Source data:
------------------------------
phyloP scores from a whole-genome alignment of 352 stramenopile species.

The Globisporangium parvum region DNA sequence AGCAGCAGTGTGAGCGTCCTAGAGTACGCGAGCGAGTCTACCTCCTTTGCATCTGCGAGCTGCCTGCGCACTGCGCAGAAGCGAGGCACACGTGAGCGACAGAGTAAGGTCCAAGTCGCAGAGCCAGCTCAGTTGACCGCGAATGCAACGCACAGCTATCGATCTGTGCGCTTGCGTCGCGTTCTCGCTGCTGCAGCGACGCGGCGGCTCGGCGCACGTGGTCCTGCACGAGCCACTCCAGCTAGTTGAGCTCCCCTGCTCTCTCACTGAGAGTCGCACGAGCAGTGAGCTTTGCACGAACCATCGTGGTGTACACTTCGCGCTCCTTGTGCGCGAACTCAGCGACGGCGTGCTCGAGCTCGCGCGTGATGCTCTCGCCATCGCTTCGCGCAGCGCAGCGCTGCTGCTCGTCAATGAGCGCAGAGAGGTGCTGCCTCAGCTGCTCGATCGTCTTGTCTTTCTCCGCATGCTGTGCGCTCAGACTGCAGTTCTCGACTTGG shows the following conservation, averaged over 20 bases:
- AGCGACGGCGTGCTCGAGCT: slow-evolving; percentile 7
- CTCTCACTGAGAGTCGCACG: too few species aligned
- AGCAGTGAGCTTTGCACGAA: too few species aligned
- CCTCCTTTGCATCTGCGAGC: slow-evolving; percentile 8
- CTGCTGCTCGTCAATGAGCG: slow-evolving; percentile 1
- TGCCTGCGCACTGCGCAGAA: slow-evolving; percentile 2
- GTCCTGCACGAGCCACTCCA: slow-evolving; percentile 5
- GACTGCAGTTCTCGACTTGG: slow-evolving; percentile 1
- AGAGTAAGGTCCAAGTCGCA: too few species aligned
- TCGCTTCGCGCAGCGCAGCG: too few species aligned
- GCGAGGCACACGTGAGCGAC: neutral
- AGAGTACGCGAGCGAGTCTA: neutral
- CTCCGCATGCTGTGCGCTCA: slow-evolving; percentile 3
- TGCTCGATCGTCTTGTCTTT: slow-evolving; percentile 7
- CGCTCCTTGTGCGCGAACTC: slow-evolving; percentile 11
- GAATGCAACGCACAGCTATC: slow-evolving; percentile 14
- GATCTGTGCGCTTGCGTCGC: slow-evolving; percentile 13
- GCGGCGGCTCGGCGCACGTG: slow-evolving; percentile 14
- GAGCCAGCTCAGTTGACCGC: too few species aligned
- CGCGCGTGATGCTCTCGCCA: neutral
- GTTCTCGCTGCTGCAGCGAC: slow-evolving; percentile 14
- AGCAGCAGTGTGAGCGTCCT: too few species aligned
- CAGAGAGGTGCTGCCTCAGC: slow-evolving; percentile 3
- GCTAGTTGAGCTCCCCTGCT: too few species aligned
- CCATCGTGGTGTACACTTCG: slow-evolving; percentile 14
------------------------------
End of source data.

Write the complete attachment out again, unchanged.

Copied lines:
phyloP scores from a whole-genome alignment of 352 stramenopile species.

The Globisporangium parvum region DNA sequence AGCAGCAGTGTGAGCGTCCTAGAGTACGCGAGCGAGTCTACCTCCTTTGCATCTGCGAGCTGCCTGCGCACTGCGCAGAAGCGAGGCACACGTGAGCGACAGAGTAAGGTCCAAGTCGCAGAGCCAGCTCAGTTGACCGCGAATGCAACGCACAGCTATCGATCTGTGCGCTTGCGTCGCGTTCTCGCTGCTGCAGCGACGCGGCGGCTCGGCGCACGTGGTCCTGCACGAGCCACTCCAGCTAGTTGAGCTCCCCTGCTCTCTCACTGAGAGTCGCACGAGCAGTGAGCTTTGCACGAACCATCGTGGTGTACACTTCGCGCTCCTTGTGCGCGAACTCAGCGACGGCGTGCTCGAGCTCGCGCGTGATGCTCTCGCCATCGCTTCGCGCAGCGCAGCGCTGCTGCTCGTCAATGAGCGCAGAGAGGTGCTGCCTCAGCTGCTCGATCGTCTTGTCTTTCTCCGCATGCTGTGCGCTCAGACTGCAGTTCTCGACTTGG shows the following conservation, averaged over 20 bases:
- AGCGACGGCGTGCTCGAGCT: slow-evolving; percentile 7
- CTCTCACTGAGAGTCGCACG: too few species aligned
- AGCAGTGAGCTTTGCACGAA: too few species aligned
- CCTCCTTTGCATCTGCGAGC: slow-evolving; percentile 8
- CTGCTGCTCGTCAATGAGCG: slow-evolving; percentile 1
- TGCCTGCGCACTGCGCAGAA: slow-evolving; percentile 2
- GTCCTGCACGAGCCACTCCA: slow-evolving; percentile 5
- GACTGCAGTTCTCGACTTGG: slow-evolving; percentile 1
- AGAGTAAGGTCCAAGTCGCA: too few species aligned
- TCGCTTCGCGCAGCGCAGCG: too few species aligned
- GCGAGGCACACGTGAGCGAC: neutral
- AGAGTACGCGAGCGAGTCTA: neutral
- CTCCGCATGCTGTGCGCTCA: slow-evolving; percentile 3
- TGCTCGATCGTCTTGTCTTT: slow-evolving; percentile 7
- CGCTCCTTGTGCGCGAACTC: slow-evolving; percentile 11
- GAATGCAACGCACAGCTATC: slow-evolving; percentile 14
- GATCTGTGCGCTTGCGTCGC: slow-evolving; percentile 13
- GCGGCGGCTCGGCGCACGTG: slow-evolving; percentile 14
- GAGCCAGCTCAGTTGACCGC: too few species aligned
- CGCGCGTGATGCTCTCGCCA: neutral
- GTTCTCGCTGCTGCAGCGAC: slow-evolving; percentile 14
- AGCAGCAGTGTGAGCGTCCT: too few species aligned
- CAGAGAGGTGCTGCCTCAGC: slow-evolving; percentile 3
- GCTAGTTGAGCTCCCCTGCT: too few species aligned
- CCATCGTGGTGTACACTTCG: slow-evolving; percentile 14